Renault could quit F1

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My immediate reaction to Renault’s comments regarding their commitment to Formula 1 was one of frustration and emotional buffoonery. It wasn’t one my best moments, admittedly, but I couldn’t help feeling miffed that this group threatened to leave F1 if it didn’t change to hybrid engines and now, having had their arse handed to them, they are contemplating leaving the sport completely. Renault’s Cyril Abiteboul said:

“I can confirm that we are looking at a lot of options, including getting out of Formula 1,” Abiteboul said.

“Honestly, if Formula 1 is that bad for Renault’s reputation, if we see that we struggle with the current formula; if Formula 1 is not delivering the value it costs to Renault – bearing in mind that when you have an engine supplier, you have no incentive to fund engine development – this is what we’re looking at.”

Sure, demand the single biggest cost impact the sport has ever known, provide us with electrocuted mechanics, batteries, two teams now defunct, one team barely saved, slower cars, lower horsepower, massively reduced sound, and cars not running in order to save engine components then leave the sport. Not brilliant!

As for the lack of respect for their achievements, I can’t help but go back to my original confusion as to why the side of the car says “Infiniti” and not Renault. Isn’t that their fault? They need to call Craig Burnett over at Mothers and see if he has a clay bar or something that can fix this.

I personally know that Renault Sport F1 has the ability to promote and communicate because as a media outlet, I receive their emails and find them one of the best, if not the best, communicators from all F1 pundits. They are terrific in communicating what they are doing and why. Their transparency is unequalled. Why the lack of promotion on the car?

On the other side of the argument, I do understand that the investment has to make sense and if it doesn’t, can you blame Renault for leaving? If it is nothing but a financial burden, then no team or supplier will stay. That’s just economics and as much as it may frustrate me that they were instrumental in changing the sport and not necessarily for the better, it do get the plot.

Red Bull has latched on to this statement and tacked with their comments about leaving the sport by suggesting what they meant was that they could be forced to leave the sport.

“We could ultimately find ourselves without an engine supplier, should Renault choose to withdraw from Formula 1,” he said. “Mercedes wouldn’t supply Red Bull with an engine and it’s unlikely we’d be in a position to take a Ferrari engine.”

Yeah, that’s what we meant. Well played, Christian, well played.

Hat Tip: Sky Sports F1


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I’m reminded of Vince Lombardi’s famous exclamation, Seriously, what IS going on out here? I know teams and manufacturers come and go in Formula 1, as they do in all motor racing and always will, but is this becoming more serious? If we’re simply looking at a few teams who are used to doing well suddenly finding they’ve missed the mark and are now throwing their toys out of the pram, then I say, “Suck it up, buttercup!” However, if, as I suspect is closer to the reality of the situation, the FIA has regulated themselves into a very… Read more »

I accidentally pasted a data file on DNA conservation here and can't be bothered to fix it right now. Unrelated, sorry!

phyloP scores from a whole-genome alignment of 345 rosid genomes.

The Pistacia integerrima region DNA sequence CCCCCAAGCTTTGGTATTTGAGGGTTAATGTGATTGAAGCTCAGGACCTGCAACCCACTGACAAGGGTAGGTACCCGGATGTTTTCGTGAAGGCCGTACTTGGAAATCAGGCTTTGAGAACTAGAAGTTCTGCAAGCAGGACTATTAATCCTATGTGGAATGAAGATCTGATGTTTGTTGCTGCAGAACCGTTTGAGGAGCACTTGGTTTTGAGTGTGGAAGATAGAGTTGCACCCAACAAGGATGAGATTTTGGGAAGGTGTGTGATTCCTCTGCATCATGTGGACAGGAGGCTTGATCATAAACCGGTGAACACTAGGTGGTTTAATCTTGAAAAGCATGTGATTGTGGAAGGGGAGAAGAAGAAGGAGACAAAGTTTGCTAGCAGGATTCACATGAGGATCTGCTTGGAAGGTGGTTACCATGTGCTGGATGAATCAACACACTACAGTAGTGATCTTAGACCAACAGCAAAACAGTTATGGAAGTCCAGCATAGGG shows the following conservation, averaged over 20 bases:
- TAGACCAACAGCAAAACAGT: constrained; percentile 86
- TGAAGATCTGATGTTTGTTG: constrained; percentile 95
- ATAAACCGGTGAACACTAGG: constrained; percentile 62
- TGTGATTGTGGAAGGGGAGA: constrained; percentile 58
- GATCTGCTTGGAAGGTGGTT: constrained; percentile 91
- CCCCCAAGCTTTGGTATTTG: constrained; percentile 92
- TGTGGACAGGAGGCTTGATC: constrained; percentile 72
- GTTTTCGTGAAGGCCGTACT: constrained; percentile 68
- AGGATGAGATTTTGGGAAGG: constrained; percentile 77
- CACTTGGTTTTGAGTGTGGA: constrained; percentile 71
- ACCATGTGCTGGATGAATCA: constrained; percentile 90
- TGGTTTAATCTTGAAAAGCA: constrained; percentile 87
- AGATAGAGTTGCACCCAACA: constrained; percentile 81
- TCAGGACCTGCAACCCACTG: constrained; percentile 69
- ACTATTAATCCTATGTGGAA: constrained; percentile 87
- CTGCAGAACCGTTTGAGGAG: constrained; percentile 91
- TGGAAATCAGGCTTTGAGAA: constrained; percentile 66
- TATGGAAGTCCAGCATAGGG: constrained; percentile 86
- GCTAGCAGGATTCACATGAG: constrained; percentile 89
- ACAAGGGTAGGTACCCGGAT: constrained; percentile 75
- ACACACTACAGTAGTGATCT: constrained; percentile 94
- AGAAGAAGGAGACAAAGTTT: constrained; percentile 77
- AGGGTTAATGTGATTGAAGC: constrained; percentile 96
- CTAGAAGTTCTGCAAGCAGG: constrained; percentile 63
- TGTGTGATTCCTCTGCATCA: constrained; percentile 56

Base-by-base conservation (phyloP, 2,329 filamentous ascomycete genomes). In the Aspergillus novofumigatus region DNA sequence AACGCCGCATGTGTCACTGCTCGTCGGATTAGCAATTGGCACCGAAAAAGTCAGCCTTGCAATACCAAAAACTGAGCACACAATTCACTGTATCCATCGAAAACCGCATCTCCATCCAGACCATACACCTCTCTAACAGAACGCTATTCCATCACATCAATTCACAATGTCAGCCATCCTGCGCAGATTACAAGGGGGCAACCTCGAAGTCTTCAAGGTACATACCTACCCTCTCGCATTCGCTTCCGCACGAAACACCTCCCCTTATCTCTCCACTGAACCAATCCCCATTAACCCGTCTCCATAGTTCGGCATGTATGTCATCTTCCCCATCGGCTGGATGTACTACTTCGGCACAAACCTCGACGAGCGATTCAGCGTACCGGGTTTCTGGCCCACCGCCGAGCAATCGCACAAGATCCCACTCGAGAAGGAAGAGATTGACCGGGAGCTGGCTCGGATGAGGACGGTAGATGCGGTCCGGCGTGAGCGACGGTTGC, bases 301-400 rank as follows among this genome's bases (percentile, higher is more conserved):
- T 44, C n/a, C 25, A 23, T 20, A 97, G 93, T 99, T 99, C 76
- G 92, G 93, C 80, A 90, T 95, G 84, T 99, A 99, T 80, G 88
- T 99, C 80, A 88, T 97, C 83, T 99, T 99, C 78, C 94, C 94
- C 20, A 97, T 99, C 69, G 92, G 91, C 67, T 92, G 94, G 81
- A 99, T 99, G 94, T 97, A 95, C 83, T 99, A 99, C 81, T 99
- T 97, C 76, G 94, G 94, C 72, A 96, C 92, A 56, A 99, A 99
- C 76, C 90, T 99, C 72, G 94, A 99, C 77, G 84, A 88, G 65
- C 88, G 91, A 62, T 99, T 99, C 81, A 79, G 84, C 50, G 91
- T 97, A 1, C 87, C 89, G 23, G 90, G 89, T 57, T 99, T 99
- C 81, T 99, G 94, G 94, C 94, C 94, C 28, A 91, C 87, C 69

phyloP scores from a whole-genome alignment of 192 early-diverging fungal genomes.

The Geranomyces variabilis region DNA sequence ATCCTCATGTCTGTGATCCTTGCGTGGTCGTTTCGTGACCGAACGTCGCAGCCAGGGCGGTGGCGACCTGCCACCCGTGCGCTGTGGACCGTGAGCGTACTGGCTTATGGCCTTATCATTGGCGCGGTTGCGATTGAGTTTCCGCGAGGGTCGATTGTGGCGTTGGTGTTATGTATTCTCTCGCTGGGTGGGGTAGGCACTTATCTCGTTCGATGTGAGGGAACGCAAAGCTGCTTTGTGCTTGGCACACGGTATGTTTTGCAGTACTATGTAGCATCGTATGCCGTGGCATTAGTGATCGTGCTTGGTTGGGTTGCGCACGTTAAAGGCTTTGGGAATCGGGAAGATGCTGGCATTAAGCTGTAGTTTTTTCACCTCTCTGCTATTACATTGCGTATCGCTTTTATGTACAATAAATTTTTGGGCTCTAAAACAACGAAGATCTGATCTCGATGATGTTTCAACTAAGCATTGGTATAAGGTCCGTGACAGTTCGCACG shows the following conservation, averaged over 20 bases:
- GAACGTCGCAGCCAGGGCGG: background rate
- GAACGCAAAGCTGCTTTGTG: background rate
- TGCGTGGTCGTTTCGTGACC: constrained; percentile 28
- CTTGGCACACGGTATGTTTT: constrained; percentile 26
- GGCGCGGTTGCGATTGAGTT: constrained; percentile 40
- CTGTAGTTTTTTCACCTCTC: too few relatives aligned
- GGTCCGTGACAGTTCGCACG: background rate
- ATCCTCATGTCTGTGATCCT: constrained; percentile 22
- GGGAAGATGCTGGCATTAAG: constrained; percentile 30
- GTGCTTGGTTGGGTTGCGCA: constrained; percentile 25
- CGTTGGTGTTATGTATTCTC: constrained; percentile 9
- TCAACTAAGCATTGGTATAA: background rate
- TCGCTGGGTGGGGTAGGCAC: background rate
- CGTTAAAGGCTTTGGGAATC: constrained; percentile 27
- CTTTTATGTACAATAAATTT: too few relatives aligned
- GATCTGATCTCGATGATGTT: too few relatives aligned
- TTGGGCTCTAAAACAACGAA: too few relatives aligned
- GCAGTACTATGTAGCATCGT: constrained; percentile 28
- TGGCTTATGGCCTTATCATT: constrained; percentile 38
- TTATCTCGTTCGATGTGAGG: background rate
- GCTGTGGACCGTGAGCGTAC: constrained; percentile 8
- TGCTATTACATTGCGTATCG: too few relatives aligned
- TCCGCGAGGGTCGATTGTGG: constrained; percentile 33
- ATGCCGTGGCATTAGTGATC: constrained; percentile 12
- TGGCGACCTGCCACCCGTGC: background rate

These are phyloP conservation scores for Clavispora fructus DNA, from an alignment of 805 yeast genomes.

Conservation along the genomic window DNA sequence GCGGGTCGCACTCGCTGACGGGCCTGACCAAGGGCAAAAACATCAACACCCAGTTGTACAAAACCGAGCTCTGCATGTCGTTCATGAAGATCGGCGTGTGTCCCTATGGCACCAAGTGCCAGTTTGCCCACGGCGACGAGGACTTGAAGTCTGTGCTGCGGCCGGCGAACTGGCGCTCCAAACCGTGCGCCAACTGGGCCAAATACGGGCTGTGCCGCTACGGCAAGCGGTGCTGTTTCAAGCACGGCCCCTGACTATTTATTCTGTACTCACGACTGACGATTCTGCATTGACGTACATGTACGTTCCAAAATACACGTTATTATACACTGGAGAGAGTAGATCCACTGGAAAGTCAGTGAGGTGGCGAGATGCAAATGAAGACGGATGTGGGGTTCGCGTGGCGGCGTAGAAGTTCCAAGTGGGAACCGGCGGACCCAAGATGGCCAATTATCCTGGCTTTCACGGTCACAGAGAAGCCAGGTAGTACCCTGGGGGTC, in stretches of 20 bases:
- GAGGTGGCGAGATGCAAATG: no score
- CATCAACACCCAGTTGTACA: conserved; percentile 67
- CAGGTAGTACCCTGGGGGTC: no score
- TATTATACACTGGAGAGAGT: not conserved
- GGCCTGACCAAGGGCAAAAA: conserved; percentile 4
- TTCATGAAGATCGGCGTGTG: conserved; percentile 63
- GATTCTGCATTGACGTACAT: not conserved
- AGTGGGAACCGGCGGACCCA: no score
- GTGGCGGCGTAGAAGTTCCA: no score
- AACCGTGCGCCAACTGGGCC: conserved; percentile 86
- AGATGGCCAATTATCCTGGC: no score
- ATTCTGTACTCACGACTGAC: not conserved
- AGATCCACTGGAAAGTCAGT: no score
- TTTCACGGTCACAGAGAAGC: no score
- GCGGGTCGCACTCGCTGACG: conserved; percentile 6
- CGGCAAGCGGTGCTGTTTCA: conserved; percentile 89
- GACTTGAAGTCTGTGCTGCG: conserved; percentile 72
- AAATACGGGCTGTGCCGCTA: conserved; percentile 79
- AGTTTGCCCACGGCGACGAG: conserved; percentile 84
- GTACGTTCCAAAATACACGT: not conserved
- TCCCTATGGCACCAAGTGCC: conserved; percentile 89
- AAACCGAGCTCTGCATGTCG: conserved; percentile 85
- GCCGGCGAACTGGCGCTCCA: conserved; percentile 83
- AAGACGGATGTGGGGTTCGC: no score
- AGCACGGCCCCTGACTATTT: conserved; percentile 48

Richard Bunce

Audi smiling as Red Bull purchase price coming down every day…

John The Race Fan

Performance in F1 comes and goes in waves. Right now, Renault is on a downswing, with Mercedes & Ferrari being better. Only Honda sucks worse right now. That said, the only team being overly vocal about Renault’s lack of performance is Red Bull. Never mind the performance of their sister team, also w/ Renault power units. I don’t doubt that Renault PUs are down on power this season. However, RBR’s whining is only making Horner & Co. look like prima donnas, since they suffer the same power woes as every other Renault customer. It’s apparent that chassis or aero development… Read more »

Junipero Mariano

I was sitting watching the Australian GP and my older brother sat next to me. The commentators were talking about Red Bull’s woes.
Robert: Why are they griping so much?
Me: Renault’s engine sucks. I mean, Ren-ALT.
Robert: They haven’t had cars here in a long time. They sucked back then, too.
Maybe Renault and Infiniti were trying to buildup their respective reputations in the States and in Europe?


Concerning Renault’s claim of lack of recognition. I wonder if they (Renault) believe that despite helping Red Bull win 4 titles, the public simply sees it as Red Bull won 4 titles? If so, even if Renault put their name on the side of the car, would the public still only see it as Red Bull winning? Perhaps they feel that the only way to get proper recognition is to go it alone, a la Ferrari and Mercedes.

Paul KieferJr

Actually, I like this one better:

Well, admittedly, I would have brought in R Lee Armey from “Full Metal Jacket”, but decorum and civility would have gone out the window, so I’ll settle for this instead.


The issue seems to be on going since the start of testing for the 2014 season. I guess with the financial woes in Europe there must be some senior management in Renault who are asking why they are tipping tonnes of money into F1 if they aren’t performing, and don’t get a business benefit from being there. I’m hopeful that Renault, being determined people (okay stubborn), will want to show that having pushed F1 to get the current power unit format, they have the engineering skills and organisational commitment to work their way back to the top. The challenge in… Read more »

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